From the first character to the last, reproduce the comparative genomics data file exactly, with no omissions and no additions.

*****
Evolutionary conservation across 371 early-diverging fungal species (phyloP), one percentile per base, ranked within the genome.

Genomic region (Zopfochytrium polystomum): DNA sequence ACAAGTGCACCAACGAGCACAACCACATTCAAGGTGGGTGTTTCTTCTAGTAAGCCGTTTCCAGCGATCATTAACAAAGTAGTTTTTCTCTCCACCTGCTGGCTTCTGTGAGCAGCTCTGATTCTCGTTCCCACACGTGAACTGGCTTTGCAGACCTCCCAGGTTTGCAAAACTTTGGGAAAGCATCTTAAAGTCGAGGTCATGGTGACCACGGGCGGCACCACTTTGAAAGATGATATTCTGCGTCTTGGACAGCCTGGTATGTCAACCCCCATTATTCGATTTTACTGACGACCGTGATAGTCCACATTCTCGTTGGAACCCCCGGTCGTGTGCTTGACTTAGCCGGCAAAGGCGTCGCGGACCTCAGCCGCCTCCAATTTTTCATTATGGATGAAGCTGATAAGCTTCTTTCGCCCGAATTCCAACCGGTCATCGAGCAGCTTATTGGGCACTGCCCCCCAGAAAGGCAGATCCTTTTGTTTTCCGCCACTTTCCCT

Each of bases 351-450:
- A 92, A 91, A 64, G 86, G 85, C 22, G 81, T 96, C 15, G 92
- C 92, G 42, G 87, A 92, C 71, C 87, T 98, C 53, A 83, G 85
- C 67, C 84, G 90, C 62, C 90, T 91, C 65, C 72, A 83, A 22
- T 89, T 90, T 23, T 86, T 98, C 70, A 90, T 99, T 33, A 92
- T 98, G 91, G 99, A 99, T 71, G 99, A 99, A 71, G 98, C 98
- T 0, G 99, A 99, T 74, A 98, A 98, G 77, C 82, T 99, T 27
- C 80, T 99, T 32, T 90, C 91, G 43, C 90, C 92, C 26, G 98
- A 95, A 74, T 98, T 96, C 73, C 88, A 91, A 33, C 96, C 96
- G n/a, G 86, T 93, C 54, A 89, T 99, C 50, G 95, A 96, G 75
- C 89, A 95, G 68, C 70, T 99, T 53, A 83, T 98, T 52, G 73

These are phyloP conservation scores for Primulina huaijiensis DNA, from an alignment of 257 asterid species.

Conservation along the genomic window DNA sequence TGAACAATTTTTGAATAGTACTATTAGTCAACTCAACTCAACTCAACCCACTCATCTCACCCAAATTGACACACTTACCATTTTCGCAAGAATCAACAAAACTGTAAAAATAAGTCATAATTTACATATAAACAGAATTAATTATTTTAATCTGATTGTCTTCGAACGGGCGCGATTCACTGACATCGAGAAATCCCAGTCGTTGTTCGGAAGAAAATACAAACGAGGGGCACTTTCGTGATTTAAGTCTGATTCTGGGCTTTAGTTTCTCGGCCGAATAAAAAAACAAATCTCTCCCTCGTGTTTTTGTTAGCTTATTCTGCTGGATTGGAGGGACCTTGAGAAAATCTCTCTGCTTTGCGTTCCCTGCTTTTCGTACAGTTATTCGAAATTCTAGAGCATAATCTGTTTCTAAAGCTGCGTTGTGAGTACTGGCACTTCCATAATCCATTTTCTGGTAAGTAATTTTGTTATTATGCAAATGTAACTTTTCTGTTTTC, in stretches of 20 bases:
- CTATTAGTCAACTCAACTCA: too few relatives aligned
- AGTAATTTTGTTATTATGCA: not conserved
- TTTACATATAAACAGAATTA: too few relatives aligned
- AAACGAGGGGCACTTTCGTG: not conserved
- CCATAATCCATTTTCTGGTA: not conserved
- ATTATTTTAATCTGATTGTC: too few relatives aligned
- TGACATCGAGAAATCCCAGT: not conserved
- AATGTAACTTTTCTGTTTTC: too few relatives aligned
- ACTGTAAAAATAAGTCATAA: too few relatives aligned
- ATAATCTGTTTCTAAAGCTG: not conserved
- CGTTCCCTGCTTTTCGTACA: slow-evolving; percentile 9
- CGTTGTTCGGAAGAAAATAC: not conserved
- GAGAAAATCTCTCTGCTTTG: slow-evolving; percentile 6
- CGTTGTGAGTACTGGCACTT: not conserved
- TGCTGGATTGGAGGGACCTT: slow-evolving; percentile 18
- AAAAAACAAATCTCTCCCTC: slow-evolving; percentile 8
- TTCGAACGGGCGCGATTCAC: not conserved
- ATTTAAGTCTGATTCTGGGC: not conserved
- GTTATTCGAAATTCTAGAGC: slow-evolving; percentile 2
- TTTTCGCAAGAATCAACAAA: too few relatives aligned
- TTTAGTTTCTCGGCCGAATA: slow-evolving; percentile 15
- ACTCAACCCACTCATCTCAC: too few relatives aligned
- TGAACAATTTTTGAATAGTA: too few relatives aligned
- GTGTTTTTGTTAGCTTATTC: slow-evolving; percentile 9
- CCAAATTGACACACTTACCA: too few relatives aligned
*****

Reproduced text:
Evolutionary conservation across 371 early-diverging fungal species (phyloP), one percentile per base, ranked within the genome.

Genomic region (Zopfochytrium polystomum): DNA sequence ACAAGTGCACCAACGAGCACAACCACATTCAAGGTGGGTGTTTCTTCTAGTAAGCCGTTTCCAGCGATCATTAACAAAGTAGTTTTTCTCTCCACCTGCTGGCTTCTGTGAGCAGCTCTGATTCTCGTTCCCACACGTGAACTGGCTTTGCAGACCTCCCAGGTTTGCAAAACTTTGGGAAAGCATCTTAAAGTCGAGGTCATGGTGACCACGGGCGGCACCACTTTGAAAGATGATATTCTGCGTCTTGGACAGCCTGGTATGTCAACCCCCATTATTCGATTTTACTGACGACCGTGATAGTCCACATTCTCGTTGGAACCCCCGGTCGTGTGCTTGACTTAGCCGGCAAAGGCGTCGCGGACCTCAGCCGCCTCCAATTTTTCATTATGGATGAAGCTGATAAGCTTCTTTCGCCCGAATTCCAACCGGTCATCGAGCAGCTTATTGGGCACTGCCCCCCAGAAAGGCAGATCCTTTTGTTTTCCGCCACTTTCCCT

Each of bases 351-450:
- A 92, A 91, A 64, G 86, G 85, C 22, G 81, T 96, C 15, G 92
- C 92, G 42, G 87, A 92, C 71, C 87, T 98, C 53, A 83, G 85
- C 67, C 84, G 90, C 62, C 90, T 91, C 65, C 72, A 83, A 22
- T 89, T 90, T 23, T 86, T 98, C 70, A 90, T 99, T 33, A 92
- T 98, G 91, G 99, A 99, T 71, G 99, A 99, A 71, G 98, C 98
- T 0, G 99, A 99, T 74, A 98, A 98, G 77, C 82, T 99, T 27
- C 80, T 99, T 32, T 90, C 91, G 43, C 90, C 92, C 26, G 98
- A 95, A 74, T 98, T 96, C 73, C 88, A 91, A 33, C 96, C 96
- G n/a, G 86, T 93, C 54, A 89, T 99, C 50, G 95, A 96, G 75
- C 89, A 95, G 68, C 70, T 99, T 53, A 83, T 98, T 52, G 73

These are phyloP conservation scores for Primulina huaijiensis DNA, from an alignment of 257 asterid species.

Conservation along the genomic window DNA sequence TGAACAATTTTTGAATAGTACTATTAGTCAACTCAACTCAACTCAACCCACTCATCTCACCCAAATTGACACACTTACCATTTTCGCAAGAATCAACAAAACTGTAAAAATAAGTCATAATTTACATATAAACAGAATTAATTATTTTAATCTGATTGTCTTCGAACGGGCGCGATTCACTGACATCGAGAAATCCCAGTCGTTGTTCGGAAGAAAATACAAACGAGGGGCACTTTCGTGATTTAAGTCTGATTCTGGGCTTTAGTTTCTCGGCCGAATAAAAAAACAAATCTCTCCCTCGTGTTTTTGTTAGCTTATTCTGCTGGATTGGAGGGACCTTGAGAAAATCTCTCTGCTTTGCGTTCCCTGCTTTTCGTACAGTTATTCGAAATTCTAGAGCATAATCTGTTTCTAAAGCTGCGTTGTGAGTACTGGCACTTCCATAATCCATTTTCTGGTAAGTAATTTTGTTATTATGCAAATGTAACTTTTCTGTTTTC, in stretches of 20 bases:
- CTATTAGTCAACTCAACTCA: too few relatives aligned
- AGTAATTTTGTTATTATGCA: not conserved
- TTTACATATAAACAGAATTA: too few relatives aligned
- AAACGAGGGGCACTTTCGTG: not conserved
- CCATAATCCATTTTCTGGTA: not conserved
- ATTATTTTAATCTGATTGTC: too few relatives aligned
- TGACATCGAGAAATCCCAGT: not conserved
- AATGTAACTTTTCTGTTTTC: too few relatives aligned
- ACTGTAAAAATAAGTCATAA: too few relatives aligned
- ATAATCTGTTTCTAAAGCTG: not conserved
- CGTTCCCTGCTTTTCGTACA: slow-evolving; percentile 9
- CGTTGTTCGGAAGAAAATAC: not conserved
- GAGAAAATCTCTCTGCTTTG: slow-evolving; percentile 6
- CGTTGTGAGTACTGGCACTT: not conserved
- TGCTGGATTGGAGGGACCTT: slow-evolving; percentile 18
- AAAAAACAAATCTCTCCCTC: slow-evolving; percentile 8
- TTCGAACGGGCGCGATTCAC: not conserved
- ATTTAAGTCTGATTCTGGGC: not conserved
- GTTATTCGAAATTCTAGAGC: slow-evolving; percentile 2
- TTTTCGCAAGAATCAACAAA: too few relatives aligned
- TTTAGTTTCTCGGCCGAATA: slow-evolving; percentile 15
- ACTCAACCCACTCATCTCAC: too few relatives aligned
- TGAACAATTTTTGAATAGTA: too few relatives aligned
- GTGTTTTTGTTAGCTTATTC: slow-evolving; percentile 9
- CCAAATTGACACACTTACCA: too few relatives aligned